Mendocino Headlands State Park, with its unique blend of gentle trails, rugged coastline, secluded beaches and timeless history surrounds the picturesque Village of Mendocino on three sides. Miles of trails wind along the cliffs, giving the casual explorer spectacular views of sea arches and hidden grottos. In any season, a visit to the Mendocino Headlands will provide a memorable experience. You might come to see the spring wildflowers, enjoy a crisp and clear fall day, escape to a cool summer climate or witness the winter migration of grey whale. The park provides Mendocino with a buffer area that preserves the town's historical presence. In return, the town provides a view of a unique blend of natural, ecological, cultural and social diversity. Activities range from hiking and surfing to fishing. Photographers and painters frequently visit various parts of Mendocino Headlands enjoying and capturing the scenic wonders. There are no camping facilities; visitors are day users only. The State acquired a portion of the headlands in 1957, and in 1974, through the support and advocacy of the local residents, the land around the town became Mendocino Headlands State Park. Admission to Mendocino Headlands State Park is free.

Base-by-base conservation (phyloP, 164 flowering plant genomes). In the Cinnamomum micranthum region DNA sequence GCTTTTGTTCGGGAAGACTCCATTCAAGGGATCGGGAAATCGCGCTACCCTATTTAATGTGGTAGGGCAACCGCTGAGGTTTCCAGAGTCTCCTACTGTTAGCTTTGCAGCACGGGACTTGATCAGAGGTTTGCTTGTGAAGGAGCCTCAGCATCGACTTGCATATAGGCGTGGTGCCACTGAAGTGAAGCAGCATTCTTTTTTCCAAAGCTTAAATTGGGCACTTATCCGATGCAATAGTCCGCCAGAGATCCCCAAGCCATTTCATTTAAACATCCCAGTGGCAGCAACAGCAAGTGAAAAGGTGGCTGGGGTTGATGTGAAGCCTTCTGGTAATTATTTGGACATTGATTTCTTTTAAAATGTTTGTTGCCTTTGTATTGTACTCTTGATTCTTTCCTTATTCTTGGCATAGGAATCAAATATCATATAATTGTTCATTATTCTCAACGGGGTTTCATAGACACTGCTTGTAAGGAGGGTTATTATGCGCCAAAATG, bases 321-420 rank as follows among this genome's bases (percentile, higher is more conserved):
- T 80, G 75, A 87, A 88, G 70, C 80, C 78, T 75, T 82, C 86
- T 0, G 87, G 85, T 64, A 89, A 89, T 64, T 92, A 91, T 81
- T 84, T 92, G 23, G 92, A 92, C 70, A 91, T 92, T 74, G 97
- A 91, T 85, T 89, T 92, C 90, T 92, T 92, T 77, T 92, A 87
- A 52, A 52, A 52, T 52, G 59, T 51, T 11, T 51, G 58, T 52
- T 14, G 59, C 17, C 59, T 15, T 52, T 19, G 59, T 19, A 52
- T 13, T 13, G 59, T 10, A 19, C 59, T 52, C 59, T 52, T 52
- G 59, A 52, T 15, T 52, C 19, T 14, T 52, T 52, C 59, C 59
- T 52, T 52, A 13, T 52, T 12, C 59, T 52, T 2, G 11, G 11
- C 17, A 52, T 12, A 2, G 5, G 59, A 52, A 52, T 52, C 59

This is such an amazing place to take a walk and just forget everything around you. You have a great view of the bluffs and you can hear the waves crashing on the rocks. When I lived in Mendo I would grab a coffee at Moody's Coffee Bar and walk down to The Headlands. So relaxing.
Absolutely beautiful! So many beautiful spots and a couple beach access trails. 100% recommend this trail it's so pretty! Everywhere you look there is an amazing view. If you visit Mendocino you should definitely visit this trail and even if you only walk a little part of the trail it is a must do!
A great walk with spectacular views of the rocky coast, assuming the weather cooperates. This is what I think of when I think of Mendocino, CA, and whenever I get the chance to visit, I always go back to these trails. Very accessible, and often crowded, but the reason for its popularity is pretty clear. We did this on a windy Wednesday, when the fog had just let up, and despite the weather, it was still pretty amazing.
This is an easy walk that can be started from any number of locations including the Ford House Museum.
This is where I started my most recent walk on Jan. 1 2013--this was a special State Park guided hike with a history lecture included. Interestingly, even though it was windy, our tour guide brought photographs of the lumber mill and timber loading chutes remnants of which she pointed out as we walked.
Even without the guided history lecture this is one of the most beautiful spots on the north coast. I rate it a 4, even though it can be somewhat crowded on weekends, due to its exceptional beauty. Also, you can bird watch, whale watch or just take in the scenery with or without a camera. On New Years Day at 8:30 AM there was no crowd at all.